Tuesday, February 19, 2008

Akira Kurosuwa and film making

Some how in the early 60's most of the cinemas expecially the Rex, in Sibu, showed a lot of Japanese movies. One horror movie series was about a little man who was a serial killer and I used to hide behind the chair whenever he appeared. The music was terrifying. And then there was the Flying Space Man, who was so handsome and strong that many young girls fell in love with him. A little like Superman,he fired the imagination of many children to do good and to save people.And many young female students went to see his movies just to swoon when he appeared in his white flying man's tight fitting suit. But the adults would watch some of the more mature films and also9 Akira Kurosawa's movies even though they were few and far apart.

You see in the 1960's even though many had hated the evil treatment of the Japanese army, some of the remnant elders would still remember a little of the Japanese they learned in school during the war. But what was important was the fact that the Japanese movies were very good entertainment and very well made for the discerning audience. The Toho company was far ahead of Shaw Brothers.

I saw Kurosuwa's Rashomon twice in Sibu. The first time I did not understand as it appeared to be a lot of talking and talking from a child's view point.

But later I saw the film once again when I was about to go to university. And at that time I felt that the film was very appealing as we had already studied about critical thinking and film review in sixth form. What I cannot understand to this day was that after the early 70's the Sibu cinemas did not show any Japanese movies until lately. I therefore feel sorry that a whole generation had missed out the philosophy, art and cinematographic art of Akira Kurosuwa and other Japanese film makers. If I ask any of my young friends today, they would only say that the Japanese make very good horror movies and the Koreans on the other hand make romantic tv dramas and movies.

But on the other, as far as I know,the West took Akira Kurosuwa and others like him very seriously and many famous Western directors claimed Akira Kurusowa as their mentor. In fact many of the famous films like the Magnificient Seven, The Good, The Bad and the Ugly and others were based on Akira Kurosuwa's philosophy and art of film making. The Look East Policy in cinematography was already on its way in the 1960's.

"Rashomon" in film history is as important and entertaining as a film as Citizen Kane.

It's beginning scene is a huge Japanese Gate under which four different people spoke and discussed the case of rape and murder in the woods.

Akira Kurusowa's great success in the making of Rashomon " is that the recollections given to the courts by the woman, the bandit, the as well as the four in discussion, is that their emotions reveal their humanity, even if their details reveal nothing, or everything."

Actually the actors are speaking to the audience and as we listen we begin to form our own opinion. The characters also develop . And then as the film proceeds, the fears, the pride, the shame, and the search for judgment and/or truth in the situation are revealed to us.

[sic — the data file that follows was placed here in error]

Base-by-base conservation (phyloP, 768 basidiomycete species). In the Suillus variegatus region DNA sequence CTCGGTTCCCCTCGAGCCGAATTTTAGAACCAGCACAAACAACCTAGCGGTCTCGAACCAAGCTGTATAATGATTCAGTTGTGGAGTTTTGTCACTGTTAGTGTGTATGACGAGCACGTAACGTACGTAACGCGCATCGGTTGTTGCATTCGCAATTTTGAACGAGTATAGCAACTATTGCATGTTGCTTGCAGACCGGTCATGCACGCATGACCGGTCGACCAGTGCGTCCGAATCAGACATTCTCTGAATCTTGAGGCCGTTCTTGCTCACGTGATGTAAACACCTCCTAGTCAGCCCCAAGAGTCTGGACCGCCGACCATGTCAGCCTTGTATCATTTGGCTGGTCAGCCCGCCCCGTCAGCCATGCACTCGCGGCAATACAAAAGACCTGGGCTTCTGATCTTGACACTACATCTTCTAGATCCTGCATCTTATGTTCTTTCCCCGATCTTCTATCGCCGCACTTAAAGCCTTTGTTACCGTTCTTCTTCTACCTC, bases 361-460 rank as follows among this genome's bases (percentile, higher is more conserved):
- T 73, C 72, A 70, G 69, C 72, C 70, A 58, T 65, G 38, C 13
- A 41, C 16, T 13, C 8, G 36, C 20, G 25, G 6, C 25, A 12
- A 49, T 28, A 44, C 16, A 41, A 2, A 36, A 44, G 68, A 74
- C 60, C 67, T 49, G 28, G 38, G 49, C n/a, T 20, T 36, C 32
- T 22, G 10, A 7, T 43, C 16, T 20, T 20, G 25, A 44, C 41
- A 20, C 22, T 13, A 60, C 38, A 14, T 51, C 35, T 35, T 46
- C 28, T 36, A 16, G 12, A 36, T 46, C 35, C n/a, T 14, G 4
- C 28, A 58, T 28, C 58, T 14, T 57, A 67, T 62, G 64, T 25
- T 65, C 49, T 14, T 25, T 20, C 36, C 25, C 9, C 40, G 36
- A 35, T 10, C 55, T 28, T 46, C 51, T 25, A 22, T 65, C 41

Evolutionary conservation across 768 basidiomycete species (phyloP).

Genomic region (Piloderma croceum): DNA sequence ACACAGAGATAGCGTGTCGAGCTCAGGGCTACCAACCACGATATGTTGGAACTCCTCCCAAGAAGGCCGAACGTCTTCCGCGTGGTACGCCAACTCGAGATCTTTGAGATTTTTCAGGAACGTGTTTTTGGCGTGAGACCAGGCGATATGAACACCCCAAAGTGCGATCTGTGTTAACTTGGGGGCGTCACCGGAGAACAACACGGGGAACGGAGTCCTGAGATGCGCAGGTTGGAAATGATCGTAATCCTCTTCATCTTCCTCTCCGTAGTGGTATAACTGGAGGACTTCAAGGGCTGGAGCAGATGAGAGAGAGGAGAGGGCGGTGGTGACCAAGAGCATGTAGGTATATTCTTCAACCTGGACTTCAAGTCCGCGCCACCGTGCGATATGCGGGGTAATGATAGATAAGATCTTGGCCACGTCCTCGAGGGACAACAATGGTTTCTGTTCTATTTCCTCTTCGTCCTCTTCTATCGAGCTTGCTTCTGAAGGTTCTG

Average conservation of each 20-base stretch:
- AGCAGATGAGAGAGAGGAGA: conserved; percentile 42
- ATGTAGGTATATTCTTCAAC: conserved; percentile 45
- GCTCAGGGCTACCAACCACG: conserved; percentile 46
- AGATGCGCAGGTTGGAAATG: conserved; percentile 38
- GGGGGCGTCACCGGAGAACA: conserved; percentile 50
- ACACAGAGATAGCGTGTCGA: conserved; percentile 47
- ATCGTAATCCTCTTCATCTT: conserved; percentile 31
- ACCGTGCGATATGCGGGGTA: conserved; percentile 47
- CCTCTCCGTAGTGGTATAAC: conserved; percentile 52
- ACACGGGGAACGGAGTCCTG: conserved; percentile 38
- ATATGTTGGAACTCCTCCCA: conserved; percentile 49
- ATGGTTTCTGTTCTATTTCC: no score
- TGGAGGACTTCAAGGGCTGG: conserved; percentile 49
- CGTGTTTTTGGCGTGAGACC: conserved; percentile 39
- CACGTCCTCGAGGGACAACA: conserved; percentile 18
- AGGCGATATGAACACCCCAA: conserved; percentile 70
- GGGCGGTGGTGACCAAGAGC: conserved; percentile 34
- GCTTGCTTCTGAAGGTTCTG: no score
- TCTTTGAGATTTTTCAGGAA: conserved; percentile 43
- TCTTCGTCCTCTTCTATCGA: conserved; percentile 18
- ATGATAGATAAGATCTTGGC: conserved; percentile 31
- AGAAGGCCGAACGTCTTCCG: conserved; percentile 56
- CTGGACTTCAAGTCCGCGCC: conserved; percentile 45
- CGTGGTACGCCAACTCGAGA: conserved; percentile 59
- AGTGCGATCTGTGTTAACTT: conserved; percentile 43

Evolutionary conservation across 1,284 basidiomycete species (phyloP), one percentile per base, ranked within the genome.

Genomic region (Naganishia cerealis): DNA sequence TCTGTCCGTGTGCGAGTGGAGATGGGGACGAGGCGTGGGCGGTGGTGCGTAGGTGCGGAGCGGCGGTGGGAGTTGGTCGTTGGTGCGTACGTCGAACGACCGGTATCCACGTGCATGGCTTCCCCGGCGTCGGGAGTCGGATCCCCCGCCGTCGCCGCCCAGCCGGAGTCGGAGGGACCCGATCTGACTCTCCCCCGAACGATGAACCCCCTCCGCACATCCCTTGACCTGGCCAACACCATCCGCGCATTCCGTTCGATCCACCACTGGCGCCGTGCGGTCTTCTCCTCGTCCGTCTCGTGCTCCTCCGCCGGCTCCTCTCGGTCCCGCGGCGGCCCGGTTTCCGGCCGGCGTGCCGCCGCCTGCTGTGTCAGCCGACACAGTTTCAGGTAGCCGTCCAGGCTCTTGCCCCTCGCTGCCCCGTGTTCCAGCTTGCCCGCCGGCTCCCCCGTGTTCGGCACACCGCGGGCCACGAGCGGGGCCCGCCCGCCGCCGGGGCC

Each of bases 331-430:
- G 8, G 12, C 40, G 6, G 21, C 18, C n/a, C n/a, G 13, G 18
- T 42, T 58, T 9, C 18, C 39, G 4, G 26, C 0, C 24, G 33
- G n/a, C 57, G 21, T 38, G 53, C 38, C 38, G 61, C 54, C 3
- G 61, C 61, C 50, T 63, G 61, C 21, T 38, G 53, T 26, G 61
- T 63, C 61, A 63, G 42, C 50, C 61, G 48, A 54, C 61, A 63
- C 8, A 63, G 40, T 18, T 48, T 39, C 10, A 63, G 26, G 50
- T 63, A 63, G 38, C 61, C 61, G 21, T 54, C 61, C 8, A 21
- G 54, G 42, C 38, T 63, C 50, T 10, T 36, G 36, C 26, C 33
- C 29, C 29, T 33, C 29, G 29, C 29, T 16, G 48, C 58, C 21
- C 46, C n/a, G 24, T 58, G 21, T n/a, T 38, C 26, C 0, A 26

This was the first time I came across the fear- inflcting and terrifying bandit Toshiro Mifume or San Sung Ming Long (Foochow Pin Yin) who was a fantastic actor in this movie. After Rashomon,I went on to see every film he was in. Literally I spent a lot of my pocket money going to the movies. Mifune later went to Hollywood and made many films alongside famous Hollywood stars.

Akira Kurosuwa ,as a semi autography of his revealed ,had a very deep insight on man's nature. Personally I feel that he made films which get stuck in our mind and even help us shape our character. He was himself an intense artistic man who believed in his art. And he believed strongly that what he did had an impact on others. And in later years, when western directors and producers recognised his art and skills, I was really amazed by their tributes and how much an Eastern man could influence and impact westerners.

In fact fifteen years and eleven films later, after he made Rashomon, Kurosuwa was both a critical and commercial god, a title which could make any film maker proud.

Besides Rashomon, Seven Samurai was another international hit. And to this day, it is still recognised as a great classic.

He also made Red Beard (1965) with Toshiro Mifune,Dersu Uzala (1974) with Soviet Union and with Francis Ford Coppola and George Lucas, longtime Kurosawa fans, the film Kagemusha (1980) An unusual film, Ran was made with French support. It was
" his ultimate statement as an artist, the dauntingly grave transposition of Shakespeare’s King Lear to medieval Japan. This film stands in Kurosawa’s work as Otello stands in Verdi’s – a final, magnificent statement of his philosophy and one of the most stirringly grand films in recent memory".

Kurosawa earned his Oscar for Lifetime Achievement in 1989.

In his old age he made Dreams, Rhapsody in August (1991), and Madadayo (1993) – the last having never been released theatrically in the U.S. – were personal, meditative films, artistically free but controlled, somehow chastened.

There were other films by film and they are worth seeing. And if one could, one should collect all the DVDs of Akira Kurosuwa's movies. Few directors today or even in the future would be as great as AK.

Kurosuwa's own life could read like a novel. And Sibu movie lovers have perhaps benefitted from his craft. And to me this is quite remarkable .

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